Thu, Aug 29, 2019 - Page 13 News List

Pretty young things

The art of Japanese ‘bishojo,’ or pretty young girls, captures the fantasies and neuroses of a nation

By Davina Tham  /  Staff reporter

Yumeji Takehisa, White Plum (1927).

Photo courtesy of Museum of National Taipei University of Education

When a 35-year-old Japanese man married a hologram of teenage virtual idol singer Hastune Miku in November last year, the news felt to me like a turning point for humanity. Beautiful girls have always been objects of desire, but we’re now in an age when technology and social alienation can together stoke the flames of fantasy into something never seen before.

In Bishojo: Young Pretty Girls in Art History, a new exhibition at the Museum of National Taipei University of Education (MoNTUE), that modern fantasy is given historic context. Two-hundred years of Japanese visual culture reveal the dynamic roles that bishojo (literally “pretty young girls”) have played as consumers and products, as symbols of tradition and progress, as objects for others’ aesthetic pleasure and subjects with their own psychological complexity.

That’s serious food for thought, but MoNTUE is likely also banking on Bishojo’s content being approachable enough to attract an audience outside of the usual museum-going milieu. Visiting in the opening week, I spotted several groups of unchaperoned teenage girls, as well as two bright-eyed elementary school boys with their mother. “So cute!” cooed two 30-something-year-old women as they left the exhibition.


Men and women alike will pay to see a pretty girl, so Bishojo turns out to be as much about consumerism as it is about art history. The line between high and low culture is ripe for breaching with this subject matter, and curator Takeshi Kudo of the Aomori Museum of Art exploits that for entertainment and scholarship.

Several artworks are a nod to the massive industry around shojo manga, or comics aimed at young girls — think Sailor Moon and Cardcaptor Sakura. Others comment on lolicon (“Lolita complex”) culture, which services sexual attraction to prepubescent girls. And lest you think these are exclusively modern-day perversions, the number of Edo-era woodblock prints of beautiful women in bijinga (literally “pretty person picture”) genre will put that notion to rest.

Exhibition Notes

What: Bishojo: Young Pretty Girls in Art History

When: Open Tuesdays to Sundays from 10am to 6pm, and until 9pm on Fridays and Saturdays. Until Nov. 24

Where: Museum of National Taiwan University of Education (MoNTUE, 北師美術館), 134, Heping E Rd Sec 2, Taipei City (台北市和平東路二段134號), tel: (02) 2732-4084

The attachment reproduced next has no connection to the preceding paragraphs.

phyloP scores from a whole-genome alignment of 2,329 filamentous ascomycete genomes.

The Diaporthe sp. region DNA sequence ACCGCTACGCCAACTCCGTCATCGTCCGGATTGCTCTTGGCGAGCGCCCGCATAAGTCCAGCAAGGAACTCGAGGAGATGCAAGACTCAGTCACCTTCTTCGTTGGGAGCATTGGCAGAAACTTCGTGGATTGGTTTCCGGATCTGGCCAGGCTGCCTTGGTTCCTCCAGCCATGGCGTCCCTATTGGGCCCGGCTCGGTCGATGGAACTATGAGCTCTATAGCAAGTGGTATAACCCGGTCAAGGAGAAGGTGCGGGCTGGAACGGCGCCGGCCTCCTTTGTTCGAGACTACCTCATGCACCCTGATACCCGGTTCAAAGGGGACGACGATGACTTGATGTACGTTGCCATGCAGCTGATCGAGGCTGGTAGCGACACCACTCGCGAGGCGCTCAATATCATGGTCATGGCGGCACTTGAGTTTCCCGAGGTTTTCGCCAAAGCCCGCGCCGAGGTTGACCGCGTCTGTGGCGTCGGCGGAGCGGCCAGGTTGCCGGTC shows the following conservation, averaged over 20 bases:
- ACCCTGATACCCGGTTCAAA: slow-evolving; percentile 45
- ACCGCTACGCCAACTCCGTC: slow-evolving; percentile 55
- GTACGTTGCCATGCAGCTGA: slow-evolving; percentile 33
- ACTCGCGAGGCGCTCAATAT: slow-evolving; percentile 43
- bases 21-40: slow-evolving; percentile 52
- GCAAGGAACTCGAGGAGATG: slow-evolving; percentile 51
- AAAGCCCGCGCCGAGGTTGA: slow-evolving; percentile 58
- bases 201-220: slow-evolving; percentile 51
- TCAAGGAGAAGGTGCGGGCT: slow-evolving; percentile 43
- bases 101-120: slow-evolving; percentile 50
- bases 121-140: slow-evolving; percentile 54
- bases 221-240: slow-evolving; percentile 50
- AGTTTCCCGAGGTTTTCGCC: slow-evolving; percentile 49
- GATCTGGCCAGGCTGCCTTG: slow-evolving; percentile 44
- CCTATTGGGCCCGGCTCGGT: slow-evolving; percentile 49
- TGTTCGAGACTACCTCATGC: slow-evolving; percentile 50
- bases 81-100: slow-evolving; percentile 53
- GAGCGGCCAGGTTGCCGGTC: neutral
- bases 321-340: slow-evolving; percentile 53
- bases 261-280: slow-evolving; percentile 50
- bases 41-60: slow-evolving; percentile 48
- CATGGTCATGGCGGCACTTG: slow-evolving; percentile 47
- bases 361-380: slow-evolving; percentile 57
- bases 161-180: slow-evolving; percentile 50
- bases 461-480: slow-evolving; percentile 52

Admission: NT$280

On the Net:

The connection between girlhood and consumerism is most evident in a remarkable archive of early 20th-century commercial illustrations from shojo magazines assembled in the basement of the museum, which is also the recommended starting point for the exhibition.

Riding a wave of shojo culture that peaked in the 1930s, artists like Yumeji Takehisa and Kasho Takabatake created portraits of attractive young women who exude glamor, sophistication and adventure, but also innocence, friendship and domestic virtue in turn. Even now, there’s a lot to admire in their rich colors and finely-drawn features, many of which exhibit Western markers of beauty such as fair hair.

In the wake of Hannah Montana, there’s been a lot of hand-wringing about the growing commercialization of tween girls (aged between 9 and 12) in contemporary society. But curatorial notes make it clear that even in pre-World War II Japan, girls saw the women in shojo magazines as aspirational figures and followed them for the latest fashions. As it turns out, tweens have long had purchasing power.


This awareness of young girls as a distinct social and consumer class forms the basis for approaching the other five sections in the exhibition, each of which examines a particular representation of girls in visual culture. For example, character designs for Hatsune Miku — the aforementioned virtual idol singer designed never to age beyond 16 years — turn up in a section on feminine divinity and mysticism, in a nod to her potency as a modern-day priestess with a devoted following.

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